Update: As more information about Rosie's impending departure from the DOJ trickles out, the latest reports suggest he will stay on for an undetermined period to ensure a "smooth transition" for Barr - though Rosie still ultimately intends to leave.
UPDATE: Deputy Attorney General Rod Rosenstein is planning to stay on for a time after the new attorney general, William Barr, is confirmed to ensure a smooth transition, @PaulaReidCBS reports. There is no timeline for his departure. https://t.co/zS3Gxbb4WT— CBS News (@CBSNews) January 9, 2019
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Following a series of conflicting signals earlier on Wednesday - when the BBC published then deleted a story - the Financial Times has apparently confirmed that Deputy Attorney General Rod Rosenstein, the top DOJ official tasked with overseeing the Mueller probe, is planning to resign as soon as next week.
The controversial deputy - one of Trump's favorite targets for criticism particularly since he appointed Special Counsel Robert Mueller to take over an investigation into suspicions of collusion between Russia and the Trump campaign - reportedly planning to leave after Trump's AG pick, William Barr, is confirmed by the Senate - a confirmation that, thanks to the Republican majority - is extremely likely
Rod Rosenstein, the US deputy attorney-general, is expected to leave the Department of Justice in the coming weeks, according to a person familiar with the matter.
His departure is expected to follow the confirmation of William Barr, Donald Trump’s pick for attorney-general, according to the person, who said Mr Rosenstein wanted “to ensure a smooth transition” for the incoming head of the justice department.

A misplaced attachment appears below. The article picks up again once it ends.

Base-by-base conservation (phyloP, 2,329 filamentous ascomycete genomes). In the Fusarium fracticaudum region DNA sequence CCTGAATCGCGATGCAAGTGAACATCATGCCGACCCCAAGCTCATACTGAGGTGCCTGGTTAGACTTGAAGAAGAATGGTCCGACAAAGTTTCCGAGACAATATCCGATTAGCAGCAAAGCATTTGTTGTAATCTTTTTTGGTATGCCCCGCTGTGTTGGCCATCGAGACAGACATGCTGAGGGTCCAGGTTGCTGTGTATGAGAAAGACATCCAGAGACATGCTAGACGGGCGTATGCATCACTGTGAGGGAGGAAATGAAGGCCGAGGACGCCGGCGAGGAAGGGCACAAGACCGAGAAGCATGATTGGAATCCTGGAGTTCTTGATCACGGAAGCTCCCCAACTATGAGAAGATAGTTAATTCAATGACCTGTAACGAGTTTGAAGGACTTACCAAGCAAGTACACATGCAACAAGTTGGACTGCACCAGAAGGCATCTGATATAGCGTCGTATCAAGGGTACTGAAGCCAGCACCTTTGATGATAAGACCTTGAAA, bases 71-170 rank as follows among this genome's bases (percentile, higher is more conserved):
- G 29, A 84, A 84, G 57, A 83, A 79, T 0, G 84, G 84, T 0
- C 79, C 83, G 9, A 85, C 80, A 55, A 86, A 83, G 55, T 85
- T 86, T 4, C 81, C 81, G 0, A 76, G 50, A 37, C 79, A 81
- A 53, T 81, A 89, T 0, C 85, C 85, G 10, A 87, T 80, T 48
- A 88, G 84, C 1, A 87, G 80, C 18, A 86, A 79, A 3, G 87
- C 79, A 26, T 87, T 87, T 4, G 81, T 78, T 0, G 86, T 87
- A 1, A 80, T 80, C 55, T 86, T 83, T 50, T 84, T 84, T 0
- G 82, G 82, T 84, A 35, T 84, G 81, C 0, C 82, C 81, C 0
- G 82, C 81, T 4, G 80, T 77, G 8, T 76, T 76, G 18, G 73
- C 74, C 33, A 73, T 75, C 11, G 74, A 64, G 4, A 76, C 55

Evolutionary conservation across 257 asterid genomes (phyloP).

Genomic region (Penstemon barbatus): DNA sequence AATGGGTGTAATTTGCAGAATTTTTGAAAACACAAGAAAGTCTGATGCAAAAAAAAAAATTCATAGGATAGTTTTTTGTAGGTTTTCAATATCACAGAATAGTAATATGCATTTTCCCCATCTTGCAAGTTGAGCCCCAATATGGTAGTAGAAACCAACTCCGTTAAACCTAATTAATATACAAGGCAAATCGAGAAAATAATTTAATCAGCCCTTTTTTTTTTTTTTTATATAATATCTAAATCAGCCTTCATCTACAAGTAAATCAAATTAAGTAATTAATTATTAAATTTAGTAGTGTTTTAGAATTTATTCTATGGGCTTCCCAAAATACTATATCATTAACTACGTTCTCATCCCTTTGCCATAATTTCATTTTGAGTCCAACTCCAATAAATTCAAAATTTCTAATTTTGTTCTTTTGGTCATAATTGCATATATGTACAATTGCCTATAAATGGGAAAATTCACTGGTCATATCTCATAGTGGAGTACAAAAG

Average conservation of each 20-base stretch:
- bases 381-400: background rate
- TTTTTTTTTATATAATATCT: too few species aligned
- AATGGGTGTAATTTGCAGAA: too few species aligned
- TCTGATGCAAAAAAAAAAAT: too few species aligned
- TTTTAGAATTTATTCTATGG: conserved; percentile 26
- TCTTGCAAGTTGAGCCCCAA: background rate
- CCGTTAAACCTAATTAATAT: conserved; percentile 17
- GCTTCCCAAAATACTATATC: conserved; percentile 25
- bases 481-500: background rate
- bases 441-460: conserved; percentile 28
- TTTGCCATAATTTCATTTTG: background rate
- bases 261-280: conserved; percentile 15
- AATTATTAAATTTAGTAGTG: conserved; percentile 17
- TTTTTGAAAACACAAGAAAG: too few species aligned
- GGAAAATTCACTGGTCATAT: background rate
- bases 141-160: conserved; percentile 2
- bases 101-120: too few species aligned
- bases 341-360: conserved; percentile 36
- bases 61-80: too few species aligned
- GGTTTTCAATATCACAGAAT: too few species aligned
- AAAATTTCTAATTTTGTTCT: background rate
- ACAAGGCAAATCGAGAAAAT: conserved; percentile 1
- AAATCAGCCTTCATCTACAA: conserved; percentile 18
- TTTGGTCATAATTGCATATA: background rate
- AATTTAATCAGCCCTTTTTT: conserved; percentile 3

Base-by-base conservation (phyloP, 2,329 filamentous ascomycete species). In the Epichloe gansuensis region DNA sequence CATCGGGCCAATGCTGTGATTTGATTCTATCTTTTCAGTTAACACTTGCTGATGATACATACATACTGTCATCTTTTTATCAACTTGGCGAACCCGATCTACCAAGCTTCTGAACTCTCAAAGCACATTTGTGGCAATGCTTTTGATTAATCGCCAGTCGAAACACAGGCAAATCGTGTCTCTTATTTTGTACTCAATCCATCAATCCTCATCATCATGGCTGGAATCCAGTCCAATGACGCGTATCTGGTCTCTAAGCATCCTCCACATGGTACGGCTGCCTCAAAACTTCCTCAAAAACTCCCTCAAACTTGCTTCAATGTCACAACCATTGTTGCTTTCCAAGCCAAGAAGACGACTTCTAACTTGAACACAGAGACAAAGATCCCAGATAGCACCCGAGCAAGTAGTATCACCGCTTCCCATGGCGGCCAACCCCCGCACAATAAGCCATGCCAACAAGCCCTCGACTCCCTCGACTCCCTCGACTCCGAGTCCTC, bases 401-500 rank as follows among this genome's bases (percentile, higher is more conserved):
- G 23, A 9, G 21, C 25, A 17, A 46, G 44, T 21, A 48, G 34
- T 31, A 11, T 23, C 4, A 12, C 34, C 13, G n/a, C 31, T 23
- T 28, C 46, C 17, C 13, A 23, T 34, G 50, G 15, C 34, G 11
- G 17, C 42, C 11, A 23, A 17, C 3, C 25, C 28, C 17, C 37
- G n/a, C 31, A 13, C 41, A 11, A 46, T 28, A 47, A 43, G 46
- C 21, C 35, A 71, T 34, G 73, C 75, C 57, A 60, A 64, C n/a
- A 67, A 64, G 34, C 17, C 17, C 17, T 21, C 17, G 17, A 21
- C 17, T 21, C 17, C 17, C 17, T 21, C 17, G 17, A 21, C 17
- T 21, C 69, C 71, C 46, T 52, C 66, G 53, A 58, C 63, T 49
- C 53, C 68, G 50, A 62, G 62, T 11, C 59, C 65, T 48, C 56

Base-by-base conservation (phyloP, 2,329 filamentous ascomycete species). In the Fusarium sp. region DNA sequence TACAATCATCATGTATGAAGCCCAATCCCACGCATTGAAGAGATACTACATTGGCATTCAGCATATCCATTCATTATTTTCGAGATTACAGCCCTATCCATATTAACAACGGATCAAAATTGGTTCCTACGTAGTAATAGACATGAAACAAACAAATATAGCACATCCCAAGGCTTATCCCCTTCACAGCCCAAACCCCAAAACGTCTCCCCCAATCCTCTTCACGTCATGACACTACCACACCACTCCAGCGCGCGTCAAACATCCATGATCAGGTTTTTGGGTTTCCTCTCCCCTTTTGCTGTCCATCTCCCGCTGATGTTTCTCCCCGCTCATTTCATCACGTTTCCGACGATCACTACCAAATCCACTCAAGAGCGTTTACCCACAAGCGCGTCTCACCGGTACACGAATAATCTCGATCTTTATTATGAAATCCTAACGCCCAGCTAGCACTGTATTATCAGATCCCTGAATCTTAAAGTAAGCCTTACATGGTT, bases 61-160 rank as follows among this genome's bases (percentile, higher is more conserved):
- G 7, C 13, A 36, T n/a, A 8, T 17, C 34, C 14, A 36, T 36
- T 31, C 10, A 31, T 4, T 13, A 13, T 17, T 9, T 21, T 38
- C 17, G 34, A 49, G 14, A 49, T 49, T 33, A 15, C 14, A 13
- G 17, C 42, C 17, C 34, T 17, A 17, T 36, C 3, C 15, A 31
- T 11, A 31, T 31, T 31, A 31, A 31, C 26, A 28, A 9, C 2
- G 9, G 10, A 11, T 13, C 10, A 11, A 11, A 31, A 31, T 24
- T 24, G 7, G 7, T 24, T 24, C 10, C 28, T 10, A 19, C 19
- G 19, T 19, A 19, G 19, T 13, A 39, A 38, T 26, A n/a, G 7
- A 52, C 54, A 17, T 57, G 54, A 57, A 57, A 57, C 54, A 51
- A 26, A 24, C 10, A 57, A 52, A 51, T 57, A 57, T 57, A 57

A justice department spokesperson declined to comment. News of Mr Rosenstein’s exit was reported earlier by ABC News.
The deputy attorney-general had overseen the Russia investigation led by Robert Mueller, the special counsel. Mr Barr will take responsibility for the probe if he is confirmed following his Senate confirmation hearings next week.
The person familiar with the matter said Mr Rosenstein was not being pushed out and that he had long viewed the role as a two-year job. He was confirmed to the position in April 2017.
Rosenstein reportedly came close to resigning back in September following reports that he tried to organize an internal mutiny against Trump, even going so far as to urge cabinet members to secretly record their conversations with the president. These reports were later disputed, and Rosenstein and Trump appeared to reconcile after a meeting. Before that, Trump repeatedly toyed with firing Rosenstein, though he reportedly opted to keep him on each time.
According to the Washington Post, confirmation hearings for Barr are slated for Jan. 15 and 16.